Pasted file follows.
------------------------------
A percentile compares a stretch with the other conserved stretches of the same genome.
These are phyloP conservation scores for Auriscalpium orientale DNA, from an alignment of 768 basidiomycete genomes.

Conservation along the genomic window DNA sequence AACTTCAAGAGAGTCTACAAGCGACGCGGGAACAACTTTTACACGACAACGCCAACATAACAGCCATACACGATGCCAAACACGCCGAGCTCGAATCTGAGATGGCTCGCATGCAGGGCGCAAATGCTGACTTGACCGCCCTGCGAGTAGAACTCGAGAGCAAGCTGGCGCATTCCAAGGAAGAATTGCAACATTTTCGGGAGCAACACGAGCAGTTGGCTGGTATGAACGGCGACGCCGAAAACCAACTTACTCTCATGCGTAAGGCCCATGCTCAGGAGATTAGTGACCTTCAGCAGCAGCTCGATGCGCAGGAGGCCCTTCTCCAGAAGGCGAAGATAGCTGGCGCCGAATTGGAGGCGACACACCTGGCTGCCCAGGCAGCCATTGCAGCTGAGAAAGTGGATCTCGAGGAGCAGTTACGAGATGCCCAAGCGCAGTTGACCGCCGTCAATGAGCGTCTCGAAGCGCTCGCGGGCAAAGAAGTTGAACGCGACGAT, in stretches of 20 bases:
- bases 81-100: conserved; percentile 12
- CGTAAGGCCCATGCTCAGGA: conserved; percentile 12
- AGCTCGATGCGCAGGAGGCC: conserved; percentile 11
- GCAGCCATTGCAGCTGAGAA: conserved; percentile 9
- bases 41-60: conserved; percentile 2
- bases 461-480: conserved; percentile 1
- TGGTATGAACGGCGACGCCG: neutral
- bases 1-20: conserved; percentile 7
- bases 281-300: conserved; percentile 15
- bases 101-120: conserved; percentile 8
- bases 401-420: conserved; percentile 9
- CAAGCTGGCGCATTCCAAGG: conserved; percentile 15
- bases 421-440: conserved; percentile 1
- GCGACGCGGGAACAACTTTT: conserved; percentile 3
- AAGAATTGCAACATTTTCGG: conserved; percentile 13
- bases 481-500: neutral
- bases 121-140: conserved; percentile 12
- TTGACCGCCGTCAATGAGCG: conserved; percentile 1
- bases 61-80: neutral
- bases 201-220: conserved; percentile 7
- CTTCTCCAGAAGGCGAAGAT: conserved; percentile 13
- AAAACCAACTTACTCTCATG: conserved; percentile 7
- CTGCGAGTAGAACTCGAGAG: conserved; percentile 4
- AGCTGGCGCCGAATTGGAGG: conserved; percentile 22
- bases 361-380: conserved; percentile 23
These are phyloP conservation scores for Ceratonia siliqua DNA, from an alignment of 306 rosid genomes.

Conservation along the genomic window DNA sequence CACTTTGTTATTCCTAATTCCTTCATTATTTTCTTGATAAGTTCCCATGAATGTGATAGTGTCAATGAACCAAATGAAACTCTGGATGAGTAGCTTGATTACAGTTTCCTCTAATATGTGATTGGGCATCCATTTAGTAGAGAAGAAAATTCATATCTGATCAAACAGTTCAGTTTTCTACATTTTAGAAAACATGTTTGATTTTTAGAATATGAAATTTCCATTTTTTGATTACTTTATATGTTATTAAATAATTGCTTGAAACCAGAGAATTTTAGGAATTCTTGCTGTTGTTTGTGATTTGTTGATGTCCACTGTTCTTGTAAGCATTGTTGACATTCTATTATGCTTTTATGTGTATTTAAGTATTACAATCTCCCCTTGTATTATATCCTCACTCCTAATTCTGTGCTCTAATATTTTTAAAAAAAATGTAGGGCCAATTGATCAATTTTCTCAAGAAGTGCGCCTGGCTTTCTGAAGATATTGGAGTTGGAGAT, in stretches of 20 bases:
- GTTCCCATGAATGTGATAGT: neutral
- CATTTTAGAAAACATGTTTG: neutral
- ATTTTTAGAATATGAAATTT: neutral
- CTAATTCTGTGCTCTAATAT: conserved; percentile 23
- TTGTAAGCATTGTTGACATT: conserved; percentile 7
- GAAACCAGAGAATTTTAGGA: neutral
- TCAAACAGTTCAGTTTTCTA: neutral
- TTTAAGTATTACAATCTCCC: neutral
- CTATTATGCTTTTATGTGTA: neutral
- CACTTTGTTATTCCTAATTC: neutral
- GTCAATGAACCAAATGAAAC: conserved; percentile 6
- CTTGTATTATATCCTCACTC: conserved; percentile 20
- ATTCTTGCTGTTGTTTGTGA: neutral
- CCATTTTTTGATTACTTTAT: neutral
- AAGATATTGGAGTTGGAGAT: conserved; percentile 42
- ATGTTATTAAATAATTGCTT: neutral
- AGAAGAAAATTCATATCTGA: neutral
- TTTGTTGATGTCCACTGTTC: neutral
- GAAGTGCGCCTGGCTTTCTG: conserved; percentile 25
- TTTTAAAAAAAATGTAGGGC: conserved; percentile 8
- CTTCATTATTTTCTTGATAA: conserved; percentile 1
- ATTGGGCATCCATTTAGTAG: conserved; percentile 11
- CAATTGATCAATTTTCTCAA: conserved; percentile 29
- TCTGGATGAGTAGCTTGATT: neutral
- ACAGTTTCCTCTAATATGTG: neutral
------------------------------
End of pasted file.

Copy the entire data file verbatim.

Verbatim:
A percentile compares a stretch with the other conserved stretches of the same genome.
These are phyloP conservation scores for Auriscalpium orientale DNA, from an alignment of 768 basidiomycete genomes.

Conservation along the genomic window DNA sequence AACTTCAAGAGAGTCTACAAGCGACGCGGGAACAACTTTTACACGACAACGCCAACATAACAGCCATACACGATGCCAAACACGCCGAGCTCGAATCTGAGATGGCTCGCATGCAGGGCGCAAATGCTGACTTGACCGCCCTGCGAGTAGAACTCGAGAGCAAGCTGGCGCATTCCAAGGAAGAATTGCAACATTTTCGGGAGCAACACGAGCAGTTGGCTGGTATGAACGGCGACGCCGAAAACCAACTTACTCTCATGCGTAAGGCCCATGCTCAGGAGATTAGTGACCTTCAGCAGCAGCTCGATGCGCAGGAGGCCCTTCTCCAGAAGGCGAAGATAGCTGGCGCCGAATTGGAGGCGACACACCTGGCTGCCCAGGCAGCCATTGCAGCTGAGAAAGTGGATCTCGAGGAGCAGTTACGAGATGCCCAAGCGCAGTTGACCGCCGTCAATGAGCGTCTCGAAGCGCTCGCGGGCAAAGAAGTTGAACGCGACGAT, in stretches of 20 bases:
- bases 81-100: conserved; percentile 12
- CGTAAGGCCCATGCTCAGGA: conserved; percentile 12
- AGCTCGATGCGCAGGAGGCC: conserved; percentile 11
- GCAGCCATTGCAGCTGAGAA: conserved; percentile 9
- bases 41-60: conserved; percentile 2
- bases 461-480: conserved; percentile 1
- TGGTATGAACGGCGACGCCG: neutral
- bases 1-20: conserved; percentile 7
- bases 281-300: conserved; percentile 15
- bases 101-120: conserved; percentile 8
- bases 401-420: conserved; percentile 9
- CAAGCTGGCGCATTCCAAGG: conserved; percentile 15
- bases 421-440: conserved; percentile 1
- GCGACGCGGGAACAACTTTT: conserved; percentile 3
- AAGAATTGCAACATTTTCGG: conserved; percentile 13
- bases 481-500: neutral
- bases 121-140: conserved; percentile 12
- TTGACCGCCGTCAATGAGCG: conserved; percentile 1
- bases 61-80: neutral
- bases 201-220: conserved; percentile 7
- CTTCTCCAGAAGGCGAAGAT: conserved; percentile 13
- AAAACCAACTTACTCTCATG: conserved; percentile 7
- CTGCGAGTAGAACTCGAGAG: conserved; percentile 4
- AGCTGGCGCCGAATTGGAGG: conserved; percentile 22
- bases 361-380: conserved; percentile 23
These are phyloP conservation scores for Ceratonia siliqua DNA, from an alignment of 306 rosid genomes.

Conservation along the genomic window DNA sequence CACTTTGTTATTCCTAATTCCTTCATTATTTTCTTGATAAGTTCCCATGAATGTGATAGTGTCAATGAACCAAATGAAACTCTGGATGAGTAGCTTGATTACAGTTTCCTCTAATATGTGATTGGGCATCCATTTAGTAGAGAAGAAAATTCATATCTGATCAAACAGTTCAGTTTTCTACATTTTAGAAAACATGTTTGATTTTTAGAATATGAAATTTCCATTTTTTGATTACTTTATATGTTATTAAATAATTGCTTGAAACCAGAGAATTTTAGGAATTCTTGCTGTTGTTTGTGATTTGTTGATGTCCACTGTTCTTGTAAGCATTGTTGACATTCTATTATGCTTTTATGTGTATTTAAGTATTACAATCTCCCCTTGTATTATATCCTCACTCCTAATTCTGTGCTCTAATATTTTTAAAAAAAATGTAGGGCCAATTGATCAATTTTCTCAAGAAGTGCGCCTGGCTTTCTGAAGATATTGGAGTTGGAGAT, in stretches of 20 bases:
- GTTCCCATGAATGTGATAGT: neutral
- CATTTTAGAAAACATGTTTG: neutral
- ATTTTTAGAATATGAAATTT: neutral
- CTAATTCTGTGCTCTAATAT: conserved; percentile 23
- TTGTAAGCATTGTTGACATT: conserved; percentile 7
- GAAACCAGAGAATTTTAGGA: neutral
- TCAAACAGTTCAGTTTTCTA: neutral
- TTTAAGTATTACAATCTCCC: neutral
- CTATTATGCTTTTATGTGTA: neutral
- CACTTTGTTATTCCTAATTC: neutral
- GTCAATGAACCAAATGAAAC: conserved; percentile 6
- CTTGTATTATATCCTCACTC: conserved; percentile 20
- ATTCTTGCTGTTGTTTGTGA: neutral
- CCATTTTTTGATTACTTTAT: neutral
- AAGATATTGGAGTTGGAGAT: conserved; percentile 42
- ATGTTATTAAATAATTGCTT: neutral
- AGAAGAAAATTCATATCTGA: neutral
- TTTGTTGATGTCCACTGTTC: neutral
- GAAGTGCGCCTGGCTTTCTG: conserved; percentile 25
- TTTTAAAAAAAATGTAGGGC: conserved; percentile 8
- CTTCATTATTTTCTTGATAA: conserved; percentile 1
- ATTGGGCATCCATTTAGTAG: conserved; percentile 11
- CAATTGATCAATTTTCTCAA: conserved; percentile 29
- TCTGGATGAGTAGCTTGATT: neutral
- ACAGTTTCCTCTAATATGTG: neutral